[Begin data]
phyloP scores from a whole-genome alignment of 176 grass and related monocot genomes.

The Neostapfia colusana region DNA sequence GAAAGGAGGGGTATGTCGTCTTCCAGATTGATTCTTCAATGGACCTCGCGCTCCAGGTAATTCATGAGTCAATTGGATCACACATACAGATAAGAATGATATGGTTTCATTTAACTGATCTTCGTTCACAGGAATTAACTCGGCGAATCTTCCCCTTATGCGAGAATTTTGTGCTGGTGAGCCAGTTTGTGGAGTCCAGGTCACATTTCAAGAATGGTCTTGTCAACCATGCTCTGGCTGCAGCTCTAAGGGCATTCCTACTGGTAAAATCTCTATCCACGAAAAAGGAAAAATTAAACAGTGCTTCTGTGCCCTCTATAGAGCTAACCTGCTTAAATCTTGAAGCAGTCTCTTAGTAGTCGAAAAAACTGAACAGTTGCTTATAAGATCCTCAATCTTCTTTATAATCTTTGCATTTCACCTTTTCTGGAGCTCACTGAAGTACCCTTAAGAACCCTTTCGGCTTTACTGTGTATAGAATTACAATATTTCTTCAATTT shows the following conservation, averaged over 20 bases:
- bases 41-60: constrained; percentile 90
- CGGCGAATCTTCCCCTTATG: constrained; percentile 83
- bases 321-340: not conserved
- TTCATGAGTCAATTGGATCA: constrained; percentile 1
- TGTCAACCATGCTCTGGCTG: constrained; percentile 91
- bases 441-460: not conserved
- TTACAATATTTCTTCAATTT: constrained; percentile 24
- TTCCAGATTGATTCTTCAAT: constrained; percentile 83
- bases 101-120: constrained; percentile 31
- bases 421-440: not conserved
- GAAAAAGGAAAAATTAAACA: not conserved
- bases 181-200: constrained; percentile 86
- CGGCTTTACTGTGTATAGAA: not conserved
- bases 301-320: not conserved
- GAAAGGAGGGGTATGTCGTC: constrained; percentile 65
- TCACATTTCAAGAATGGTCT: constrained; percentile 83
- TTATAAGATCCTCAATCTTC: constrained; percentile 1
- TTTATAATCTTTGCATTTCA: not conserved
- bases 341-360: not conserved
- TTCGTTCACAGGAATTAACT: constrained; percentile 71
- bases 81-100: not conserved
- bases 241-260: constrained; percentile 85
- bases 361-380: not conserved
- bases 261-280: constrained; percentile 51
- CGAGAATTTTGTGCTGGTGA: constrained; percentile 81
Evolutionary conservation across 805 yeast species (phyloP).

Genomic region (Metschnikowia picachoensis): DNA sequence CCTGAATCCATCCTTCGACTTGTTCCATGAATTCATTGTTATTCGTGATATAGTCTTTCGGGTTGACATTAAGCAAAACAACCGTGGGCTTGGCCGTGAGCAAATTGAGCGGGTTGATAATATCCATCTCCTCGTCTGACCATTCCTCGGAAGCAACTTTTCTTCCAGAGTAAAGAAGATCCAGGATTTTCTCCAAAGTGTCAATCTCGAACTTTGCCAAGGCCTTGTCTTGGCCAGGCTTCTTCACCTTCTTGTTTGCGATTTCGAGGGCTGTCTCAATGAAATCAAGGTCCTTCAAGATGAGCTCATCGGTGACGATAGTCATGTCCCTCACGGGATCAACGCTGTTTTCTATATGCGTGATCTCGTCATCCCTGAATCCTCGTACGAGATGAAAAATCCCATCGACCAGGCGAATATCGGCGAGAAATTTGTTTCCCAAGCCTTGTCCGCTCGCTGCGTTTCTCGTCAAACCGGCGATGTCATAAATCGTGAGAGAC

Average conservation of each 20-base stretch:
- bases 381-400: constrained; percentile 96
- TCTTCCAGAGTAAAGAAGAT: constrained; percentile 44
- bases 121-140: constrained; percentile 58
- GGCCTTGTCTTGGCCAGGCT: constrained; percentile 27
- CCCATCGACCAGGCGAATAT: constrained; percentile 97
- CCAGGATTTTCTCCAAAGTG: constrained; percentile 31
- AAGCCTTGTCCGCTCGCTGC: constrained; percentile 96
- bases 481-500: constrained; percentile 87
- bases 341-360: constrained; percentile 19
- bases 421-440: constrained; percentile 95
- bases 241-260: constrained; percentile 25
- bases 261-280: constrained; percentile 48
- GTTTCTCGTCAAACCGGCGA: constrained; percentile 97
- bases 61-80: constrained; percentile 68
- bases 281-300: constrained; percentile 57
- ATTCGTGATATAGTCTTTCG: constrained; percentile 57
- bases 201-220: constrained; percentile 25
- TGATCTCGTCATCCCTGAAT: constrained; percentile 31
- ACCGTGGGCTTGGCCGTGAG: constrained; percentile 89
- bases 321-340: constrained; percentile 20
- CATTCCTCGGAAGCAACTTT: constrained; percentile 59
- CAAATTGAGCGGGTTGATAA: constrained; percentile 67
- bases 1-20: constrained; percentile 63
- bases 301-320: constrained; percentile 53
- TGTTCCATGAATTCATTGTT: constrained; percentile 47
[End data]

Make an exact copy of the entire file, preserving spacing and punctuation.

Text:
phyloP scores from a whole-genome alignment of 176 grass and related monocot genomes.

The Neostapfia colusana region DNA sequence GAAAGGAGGGGTATGTCGTCTTCCAGATTGATTCTTCAATGGACCTCGCGCTCCAGGTAATTCATGAGTCAATTGGATCACACATACAGATAAGAATGATATGGTTTCATTTAACTGATCTTCGTTCACAGGAATTAACTCGGCGAATCTTCCCCTTATGCGAGAATTTTGTGCTGGTGAGCCAGTTTGTGGAGTCCAGGTCACATTTCAAGAATGGTCTTGTCAACCATGCTCTGGCTGCAGCTCTAAGGGCATTCCTACTGGTAAAATCTCTATCCACGAAAAAGGAAAAATTAAACAGTGCTTCTGTGCCCTCTATAGAGCTAACCTGCTTAAATCTTGAAGCAGTCTCTTAGTAGTCGAAAAAACTGAACAGTTGCTTATAAGATCCTCAATCTTCTTTATAATCTTTGCATTTCACCTTTTCTGGAGCTCACTGAAGTACCCTTAAGAACCCTTTCGGCTTTACTGTGTATAGAATTACAATATTTCTTCAATTT shows the following conservation, averaged over 20 bases:
- bases 41-60: constrained; percentile 90
- CGGCGAATCTTCCCCTTATG: constrained; percentile 83
- bases 321-340: not conserved
- TTCATGAGTCAATTGGATCA: constrained; percentile 1
- TGTCAACCATGCTCTGGCTG: constrained; percentile 91
- bases 441-460: not conserved
- TTACAATATTTCTTCAATTT: constrained; percentile 24
- TTCCAGATTGATTCTTCAAT: constrained; percentile 83
- bases 101-120: constrained; percentile 31
- bases 421-440: not conserved
- GAAAAAGGAAAAATTAAACA: not conserved
- bases 181-200: constrained; percentile 86
- CGGCTTTACTGTGTATAGAA: not conserved
- bases 301-320: not conserved
- GAAAGGAGGGGTATGTCGTC: constrained; percentile 65
- TCACATTTCAAGAATGGTCT: constrained; percentile 83
- TTATAAGATCCTCAATCTTC: constrained; percentile 1
- TTTATAATCTTTGCATTTCA: not conserved
- bases 341-360: not conserved
- TTCGTTCACAGGAATTAACT: constrained; percentile 71
- bases 81-100: not conserved
- bases 241-260: constrained; percentile 85
- bases 361-380: not conserved
- bases 261-280: constrained; percentile 51
- CGAGAATTTTGTGCTGGTGA: constrained; percentile 81
Evolutionary conservation across 805 yeast species (phyloP).

Genomic region (Metschnikowia picachoensis): DNA sequence CCTGAATCCATCCTTCGACTTGTTCCATGAATTCATTGTTATTCGTGATATAGTCTTTCGGGTTGACATTAAGCAAAACAACCGTGGGCTTGGCCGTGAGCAAATTGAGCGGGTTGATAATATCCATCTCCTCGTCTGACCATTCCTCGGAAGCAACTTTTCTTCCAGAGTAAAGAAGATCCAGGATTTTCTCCAAAGTGTCAATCTCGAACTTTGCCAAGGCCTTGTCTTGGCCAGGCTTCTTCACCTTCTTGTTTGCGATTTCGAGGGCTGTCTCAATGAAATCAAGGTCCTTCAAGATGAGCTCATCGGTGACGATAGTCATGTCCCTCACGGGATCAACGCTGTTTTCTATATGCGTGATCTCGTCATCCCTGAATCCTCGTACGAGATGAAAAATCCCATCGACCAGGCGAATATCGGCGAGAAATTTGTTTCCCAAGCCTTGTCCGCTCGCTGCGTTTCTCGTCAAACCGGCGATGTCATAAATCGTGAGAGAC

Average conservation of each 20-base stretch:
- bases 381-400: constrained; percentile 96
- TCTTCCAGAGTAAAGAAGAT: constrained; percentile 44
- bases 121-140: constrained; percentile 58
- GGCCTTGTCTTGGCCAGGCT: constrained; percentile 27
- CCCATCGACCAGGCGAATAT: constrained; percentile 97
- CCAGGATTTTCTCCAAAGTG: constrained; percentile 31
- AAGCCTTGTCCGCTCGCTGC: constrained; percentile 96
- bases 481-500: constrained; percentile 87
- bases 341-360: constrained; percentile 19
- bases 421-440: constrained; percentile 95
- bases 241-260: constrained; percentile 25
- bases 261-280: constrained; percentile 48
- GTTTCTCGTCAAACCGGCGA: constrained; percentile 97
- bases 61-80: constrained; percentile 68
- bases 281-300: constrained; percentile 57
- ATTCGTGATATAGTCTTTCG: constrained; percentile 57
- bases 201-220: constrained; percentile 25
- TGATCTCGTCATCCCTGAAT: constrained; percentile 31
- ACCGTGGGCTTGGCCGTGAG: constrained; percentile 89
- bases 321-340: constrained; percentile 20
- CATTCCTCGGAAGCAACTTT: constrained; percentile 59
- CAAATTGAGCGGGTTGATAA: constrained; percentile 67
- bases 1-20: constrained; percentile 63
- bases 301-320: constrained; percentile 53
- TGTTCCATGAATTCATTGTT: constrained; percentile 47